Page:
The crime linkage model complements an analyst's experience and knowledge by enabling the investigator to pool information from various crime scenes, strengthening the case against a serial offender and aiding in profiling the criminal. "The model offers the potential to put linkage analysis on a more reliable and scientific basis, increases standardization, reduces the workload of police investigators and improves the prospect of using linkage analysis as evidence in legal proceedings," explained Porter.

It also can predict the likely location of the next event in an offender's crime series, an important aspect of tactical crime analysis. It does so by weighting more recent events stronger to capture changes in the criminal's behavior--namely site-selection and crime-scene behaviors.

In the course of planning and carrying out a crime and in response to the situations encountered, an offender will make a series of decisions -- perhaps unknowingly -- resulting in a unique set of behaviors, commonly known as modus operandi. Using statistical learning and data-mining algorithms, the model uses the measurable results of these decisions, recorded in a criminal incident database, to determine if crimes are linked.

Porter and Reich used 2001-2006 data on 10,670 burglaries in Baltimore County, Maryland, to build and test the efficiency of their crime-fighting model. The results show the model was highly effective in identifying crime series, including the following results:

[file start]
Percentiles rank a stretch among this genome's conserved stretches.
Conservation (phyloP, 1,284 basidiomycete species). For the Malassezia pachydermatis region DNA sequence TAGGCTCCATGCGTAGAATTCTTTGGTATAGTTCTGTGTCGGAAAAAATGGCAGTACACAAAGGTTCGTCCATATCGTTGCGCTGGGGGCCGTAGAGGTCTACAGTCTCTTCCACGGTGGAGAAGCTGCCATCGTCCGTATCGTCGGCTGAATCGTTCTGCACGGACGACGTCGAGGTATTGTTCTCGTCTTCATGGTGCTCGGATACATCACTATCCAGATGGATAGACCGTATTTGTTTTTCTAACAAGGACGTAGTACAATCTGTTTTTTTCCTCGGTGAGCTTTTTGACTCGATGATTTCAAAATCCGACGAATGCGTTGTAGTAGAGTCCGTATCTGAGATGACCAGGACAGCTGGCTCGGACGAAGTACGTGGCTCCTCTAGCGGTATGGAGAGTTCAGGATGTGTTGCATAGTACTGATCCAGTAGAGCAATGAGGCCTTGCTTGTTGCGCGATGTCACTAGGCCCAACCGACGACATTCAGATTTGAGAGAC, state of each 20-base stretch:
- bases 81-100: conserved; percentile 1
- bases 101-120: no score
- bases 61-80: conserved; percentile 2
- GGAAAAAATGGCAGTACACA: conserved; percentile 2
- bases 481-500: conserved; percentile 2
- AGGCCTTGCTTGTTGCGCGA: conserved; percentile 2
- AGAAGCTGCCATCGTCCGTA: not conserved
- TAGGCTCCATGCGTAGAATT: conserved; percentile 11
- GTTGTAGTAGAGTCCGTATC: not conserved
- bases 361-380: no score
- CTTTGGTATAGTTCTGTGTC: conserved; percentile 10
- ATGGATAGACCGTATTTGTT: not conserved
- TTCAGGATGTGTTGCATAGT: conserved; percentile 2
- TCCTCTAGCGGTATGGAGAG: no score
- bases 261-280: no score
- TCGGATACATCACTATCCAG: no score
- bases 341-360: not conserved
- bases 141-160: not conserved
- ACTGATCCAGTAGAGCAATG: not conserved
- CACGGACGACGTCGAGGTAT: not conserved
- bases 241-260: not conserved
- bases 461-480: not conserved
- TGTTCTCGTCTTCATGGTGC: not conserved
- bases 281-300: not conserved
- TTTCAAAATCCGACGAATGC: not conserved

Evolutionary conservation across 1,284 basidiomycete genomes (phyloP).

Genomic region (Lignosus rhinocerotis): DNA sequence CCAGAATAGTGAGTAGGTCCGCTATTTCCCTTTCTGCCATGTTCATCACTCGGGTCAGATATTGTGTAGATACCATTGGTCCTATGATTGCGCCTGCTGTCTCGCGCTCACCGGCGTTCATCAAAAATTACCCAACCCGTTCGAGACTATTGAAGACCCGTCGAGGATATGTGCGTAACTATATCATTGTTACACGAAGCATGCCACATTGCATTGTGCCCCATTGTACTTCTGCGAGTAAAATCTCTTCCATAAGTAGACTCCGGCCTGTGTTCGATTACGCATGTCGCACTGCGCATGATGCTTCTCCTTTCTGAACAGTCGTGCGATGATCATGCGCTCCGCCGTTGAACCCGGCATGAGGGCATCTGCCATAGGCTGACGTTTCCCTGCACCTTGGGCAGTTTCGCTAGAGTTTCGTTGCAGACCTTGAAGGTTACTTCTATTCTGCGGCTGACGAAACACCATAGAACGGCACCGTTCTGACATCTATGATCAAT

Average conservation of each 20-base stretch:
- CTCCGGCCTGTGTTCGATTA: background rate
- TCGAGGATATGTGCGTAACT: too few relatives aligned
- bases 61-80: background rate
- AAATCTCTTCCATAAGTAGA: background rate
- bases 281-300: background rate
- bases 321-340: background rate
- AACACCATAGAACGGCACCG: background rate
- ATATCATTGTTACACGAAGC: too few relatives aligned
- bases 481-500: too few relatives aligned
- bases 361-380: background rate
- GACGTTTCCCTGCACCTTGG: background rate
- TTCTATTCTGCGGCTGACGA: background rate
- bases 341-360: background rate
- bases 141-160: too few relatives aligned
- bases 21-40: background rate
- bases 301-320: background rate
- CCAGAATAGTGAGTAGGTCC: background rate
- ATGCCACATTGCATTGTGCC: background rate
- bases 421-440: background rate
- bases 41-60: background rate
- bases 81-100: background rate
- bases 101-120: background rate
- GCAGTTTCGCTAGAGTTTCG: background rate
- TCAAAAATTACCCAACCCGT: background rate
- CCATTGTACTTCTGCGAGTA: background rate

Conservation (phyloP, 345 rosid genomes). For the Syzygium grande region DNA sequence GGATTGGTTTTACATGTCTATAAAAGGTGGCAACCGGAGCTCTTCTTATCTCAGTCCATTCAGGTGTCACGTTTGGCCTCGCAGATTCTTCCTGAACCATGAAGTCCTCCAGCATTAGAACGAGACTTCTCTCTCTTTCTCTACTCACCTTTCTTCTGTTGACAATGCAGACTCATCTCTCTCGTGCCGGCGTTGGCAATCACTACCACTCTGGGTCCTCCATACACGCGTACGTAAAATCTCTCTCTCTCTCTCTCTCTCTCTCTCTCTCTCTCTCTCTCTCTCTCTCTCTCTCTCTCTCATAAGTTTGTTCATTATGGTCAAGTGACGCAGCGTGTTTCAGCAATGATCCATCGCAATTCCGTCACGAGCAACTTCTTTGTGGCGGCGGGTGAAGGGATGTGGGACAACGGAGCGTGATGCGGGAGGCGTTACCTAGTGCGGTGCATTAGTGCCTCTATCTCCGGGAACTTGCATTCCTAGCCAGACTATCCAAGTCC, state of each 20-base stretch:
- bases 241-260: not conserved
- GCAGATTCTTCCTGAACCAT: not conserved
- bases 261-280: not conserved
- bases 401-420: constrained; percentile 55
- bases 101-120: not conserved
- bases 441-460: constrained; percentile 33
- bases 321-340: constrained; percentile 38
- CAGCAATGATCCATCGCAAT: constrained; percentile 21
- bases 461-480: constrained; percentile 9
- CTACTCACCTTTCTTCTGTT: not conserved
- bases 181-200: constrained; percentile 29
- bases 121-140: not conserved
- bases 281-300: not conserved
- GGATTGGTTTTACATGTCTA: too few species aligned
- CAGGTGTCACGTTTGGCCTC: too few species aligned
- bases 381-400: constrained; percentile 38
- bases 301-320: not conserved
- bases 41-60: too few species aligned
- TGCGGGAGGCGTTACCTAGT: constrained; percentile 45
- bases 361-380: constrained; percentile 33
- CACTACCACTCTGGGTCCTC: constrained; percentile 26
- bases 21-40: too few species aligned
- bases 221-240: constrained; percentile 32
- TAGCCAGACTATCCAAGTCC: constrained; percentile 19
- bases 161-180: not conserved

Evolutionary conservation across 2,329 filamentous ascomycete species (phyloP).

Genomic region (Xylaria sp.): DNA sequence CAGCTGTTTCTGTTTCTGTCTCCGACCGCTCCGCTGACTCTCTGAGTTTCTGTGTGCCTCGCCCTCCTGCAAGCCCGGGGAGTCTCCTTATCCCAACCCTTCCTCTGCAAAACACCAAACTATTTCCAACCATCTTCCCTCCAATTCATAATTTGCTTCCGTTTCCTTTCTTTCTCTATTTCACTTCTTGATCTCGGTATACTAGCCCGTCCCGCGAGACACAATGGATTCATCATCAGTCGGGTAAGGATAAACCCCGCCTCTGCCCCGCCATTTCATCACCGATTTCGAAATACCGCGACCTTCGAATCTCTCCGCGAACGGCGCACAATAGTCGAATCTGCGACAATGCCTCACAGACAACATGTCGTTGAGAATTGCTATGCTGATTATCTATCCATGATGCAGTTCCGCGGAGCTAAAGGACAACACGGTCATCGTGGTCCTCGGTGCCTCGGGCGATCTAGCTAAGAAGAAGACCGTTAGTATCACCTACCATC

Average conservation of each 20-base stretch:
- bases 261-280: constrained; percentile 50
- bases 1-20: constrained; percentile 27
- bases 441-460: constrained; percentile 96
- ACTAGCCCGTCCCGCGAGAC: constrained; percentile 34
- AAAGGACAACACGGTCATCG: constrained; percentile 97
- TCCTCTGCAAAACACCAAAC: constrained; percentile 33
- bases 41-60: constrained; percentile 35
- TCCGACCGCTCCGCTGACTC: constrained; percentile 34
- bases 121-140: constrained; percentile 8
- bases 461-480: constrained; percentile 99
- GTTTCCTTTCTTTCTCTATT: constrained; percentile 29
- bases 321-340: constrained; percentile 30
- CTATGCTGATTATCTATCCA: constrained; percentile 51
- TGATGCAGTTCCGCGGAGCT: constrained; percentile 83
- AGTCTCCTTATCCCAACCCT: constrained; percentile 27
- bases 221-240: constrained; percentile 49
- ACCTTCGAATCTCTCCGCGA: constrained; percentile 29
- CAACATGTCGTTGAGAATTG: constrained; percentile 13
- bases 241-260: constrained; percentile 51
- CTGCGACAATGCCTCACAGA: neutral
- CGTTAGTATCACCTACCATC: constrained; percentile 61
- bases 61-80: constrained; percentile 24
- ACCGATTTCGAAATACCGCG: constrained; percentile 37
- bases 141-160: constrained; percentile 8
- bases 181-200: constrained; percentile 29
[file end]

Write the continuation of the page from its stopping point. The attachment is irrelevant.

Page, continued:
• The model captured 85% of links with only 5% false positives.
  • The model has a precision of 91%, indicating 91% of the 100 highest-ranked pairs are true linkages.
  • It identified 74% to 89% of true additional crimes from the series in a list of the top 50 crimes. When two or three crimes were already in the series, the model's performance improved to 86% to 91%.
  • A typical breaking-and-entering crime series was committed within 8.3 square miles and a period of 266 days.
  • Analysis of 590 crime series of four or more crimes indicates performance of next-event prediction varies greatly. 
  • If 10 square kilometers are monitored for the next breaking-and-entering crime in a series, the model can detect an average of 65% of the crimes.
Data from the Federal Bureau of Investigation estimates there were nearly 2.2 million burglaries in the country in 2010 and arrests were made in only 12.4% of the cases. The effectiveness of the model proves it is a promising crime-fighting tool that will be helpful to police investigators as they work to solve more burglaries, said Porter.

To encourage use of the model, Porter and Reich coded the model's algorithms in the R programming language and have made the software freely available to police departments, other law enforcement agencies and criminologists. "It is our hope the law enforcement and the crime research communities will use the model to combat and reduce serial crimes, such as burglaries," concluded Porter.

Related stories:
Story Source:  Materials provided by American Statistical Association.  "Statistical model helps police identify crime series; speeds apprehension of perpetrators."  ScienceDaily, 11 August 2015